Pulse oximeter’s are cheap and easily obtained. I use them on myself, my kids and carry one in my first aid kit. You should own one.

2/ FDA meeting today to consider the Pfizer vaccine.

3/ UK vaccine roll out continues.

Tens of millions of will have been vaccinated, for a while, before anyone offers me a shot. I’ll continue to watch the rollout and see what happens.

Our school district is asking the community to volunteer to be in-class monitors. This is an effort to keep schools open, when staff have to quarantine.

Teachers are in Phase Two of the vaccine rollout. Phase One is focused on saving lives and front-line COVID workers. Non-paywall summary of Colorado’s rollout.

For the first time in the pandemic, I find myself thinking reality will be better than the current news.

Either way, we’re going to keep on keeping on.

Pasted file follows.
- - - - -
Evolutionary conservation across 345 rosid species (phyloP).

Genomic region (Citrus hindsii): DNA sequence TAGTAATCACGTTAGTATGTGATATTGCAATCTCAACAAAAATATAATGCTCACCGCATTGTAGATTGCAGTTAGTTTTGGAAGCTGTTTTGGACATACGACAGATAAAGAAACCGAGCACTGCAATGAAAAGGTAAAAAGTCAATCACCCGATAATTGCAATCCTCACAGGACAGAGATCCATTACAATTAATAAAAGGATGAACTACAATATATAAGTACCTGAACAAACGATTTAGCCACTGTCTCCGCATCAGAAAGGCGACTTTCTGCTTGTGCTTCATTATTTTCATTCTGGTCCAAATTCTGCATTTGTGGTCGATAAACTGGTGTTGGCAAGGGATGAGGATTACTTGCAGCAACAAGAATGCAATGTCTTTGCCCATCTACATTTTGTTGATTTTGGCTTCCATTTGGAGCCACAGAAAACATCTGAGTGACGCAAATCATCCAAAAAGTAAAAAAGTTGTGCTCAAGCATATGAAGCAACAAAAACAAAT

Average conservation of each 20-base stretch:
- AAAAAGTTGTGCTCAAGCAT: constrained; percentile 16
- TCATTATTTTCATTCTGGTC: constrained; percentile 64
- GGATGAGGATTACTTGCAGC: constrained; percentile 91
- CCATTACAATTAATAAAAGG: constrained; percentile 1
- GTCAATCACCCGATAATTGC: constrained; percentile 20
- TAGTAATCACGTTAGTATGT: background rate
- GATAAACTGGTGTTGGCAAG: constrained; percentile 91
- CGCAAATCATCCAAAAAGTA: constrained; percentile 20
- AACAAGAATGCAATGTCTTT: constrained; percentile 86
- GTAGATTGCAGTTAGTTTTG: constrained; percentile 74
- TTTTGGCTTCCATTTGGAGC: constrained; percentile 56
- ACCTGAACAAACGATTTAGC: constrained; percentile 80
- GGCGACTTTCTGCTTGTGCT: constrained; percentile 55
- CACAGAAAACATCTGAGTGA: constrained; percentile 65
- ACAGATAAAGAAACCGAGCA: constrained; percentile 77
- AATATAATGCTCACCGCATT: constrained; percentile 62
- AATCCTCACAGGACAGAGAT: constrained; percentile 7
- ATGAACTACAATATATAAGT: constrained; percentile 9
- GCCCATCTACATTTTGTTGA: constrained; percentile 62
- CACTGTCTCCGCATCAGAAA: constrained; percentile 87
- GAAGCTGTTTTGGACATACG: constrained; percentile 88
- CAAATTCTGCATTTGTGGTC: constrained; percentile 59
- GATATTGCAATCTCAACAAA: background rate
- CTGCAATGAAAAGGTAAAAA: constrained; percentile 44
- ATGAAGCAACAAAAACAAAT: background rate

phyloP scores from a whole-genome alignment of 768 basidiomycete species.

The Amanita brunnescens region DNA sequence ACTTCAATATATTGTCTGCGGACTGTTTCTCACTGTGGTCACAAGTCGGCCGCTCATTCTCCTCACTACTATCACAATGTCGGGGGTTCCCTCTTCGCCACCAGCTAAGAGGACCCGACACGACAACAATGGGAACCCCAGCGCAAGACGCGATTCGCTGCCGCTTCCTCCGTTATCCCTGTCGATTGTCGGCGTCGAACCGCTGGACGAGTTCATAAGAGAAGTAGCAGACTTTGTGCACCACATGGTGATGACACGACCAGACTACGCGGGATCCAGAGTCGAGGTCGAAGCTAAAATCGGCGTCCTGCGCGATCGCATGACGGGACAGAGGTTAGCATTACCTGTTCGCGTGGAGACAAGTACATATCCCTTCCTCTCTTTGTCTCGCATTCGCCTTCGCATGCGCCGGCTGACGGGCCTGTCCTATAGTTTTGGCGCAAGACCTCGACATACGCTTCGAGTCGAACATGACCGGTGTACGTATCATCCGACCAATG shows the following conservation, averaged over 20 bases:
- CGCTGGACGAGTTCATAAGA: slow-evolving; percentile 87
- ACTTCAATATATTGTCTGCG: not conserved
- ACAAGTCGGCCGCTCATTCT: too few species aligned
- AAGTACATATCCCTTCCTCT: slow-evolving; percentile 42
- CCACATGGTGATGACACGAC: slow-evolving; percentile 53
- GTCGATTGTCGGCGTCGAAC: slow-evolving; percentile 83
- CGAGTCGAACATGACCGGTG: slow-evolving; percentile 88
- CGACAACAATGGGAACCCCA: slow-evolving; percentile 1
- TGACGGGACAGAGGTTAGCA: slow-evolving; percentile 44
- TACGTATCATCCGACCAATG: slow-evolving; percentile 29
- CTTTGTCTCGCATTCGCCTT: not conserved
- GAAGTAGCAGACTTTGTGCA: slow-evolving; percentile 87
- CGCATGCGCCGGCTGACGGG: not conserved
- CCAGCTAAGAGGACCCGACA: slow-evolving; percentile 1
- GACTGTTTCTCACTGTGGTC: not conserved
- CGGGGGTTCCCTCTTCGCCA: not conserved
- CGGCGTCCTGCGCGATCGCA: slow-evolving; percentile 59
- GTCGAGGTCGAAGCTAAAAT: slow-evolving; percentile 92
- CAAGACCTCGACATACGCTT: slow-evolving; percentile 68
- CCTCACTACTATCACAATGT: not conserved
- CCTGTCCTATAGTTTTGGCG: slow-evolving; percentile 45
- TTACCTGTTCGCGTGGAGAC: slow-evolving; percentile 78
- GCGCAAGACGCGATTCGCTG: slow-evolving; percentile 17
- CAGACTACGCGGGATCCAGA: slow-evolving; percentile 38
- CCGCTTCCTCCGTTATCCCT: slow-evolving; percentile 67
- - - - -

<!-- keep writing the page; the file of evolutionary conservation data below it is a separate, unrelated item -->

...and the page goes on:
The days of being scared to touch our Amazon packages are behind us.

Competitive Diversity

Source: https://election.boco.solutions/ElectionResults2020G

This post is another 2021 initiative of mine.

Thinking better from exposing myself to a wider range of ideas.

Allow me to explain.

Have a look at the picture above => 95% of votes via mail, 80% of registered voters voted and 77% of votes for Biden.

Within our demographics, we’re 77% White and 10% White Hispanic.

So you’ve got a ~90% White population that’s mostly left, lean left and moderate.

It’s a homogenous external reality, different from where I grew up (Vancouver).

Locally, we are following a wide range of initiatives in an effort to more towards a more Diverse, Inclusive and Equitable society (DIE).

The challenge with these initiatives is they can default into visible measures of DIE.

That’s a shame.

The useful part of diversity is invisible.

I started my career working in the most diverse investment team in London (1990s). We were diverse across nearly all measures (ethnicity, sex, age, wealth, BMI, politics, home country).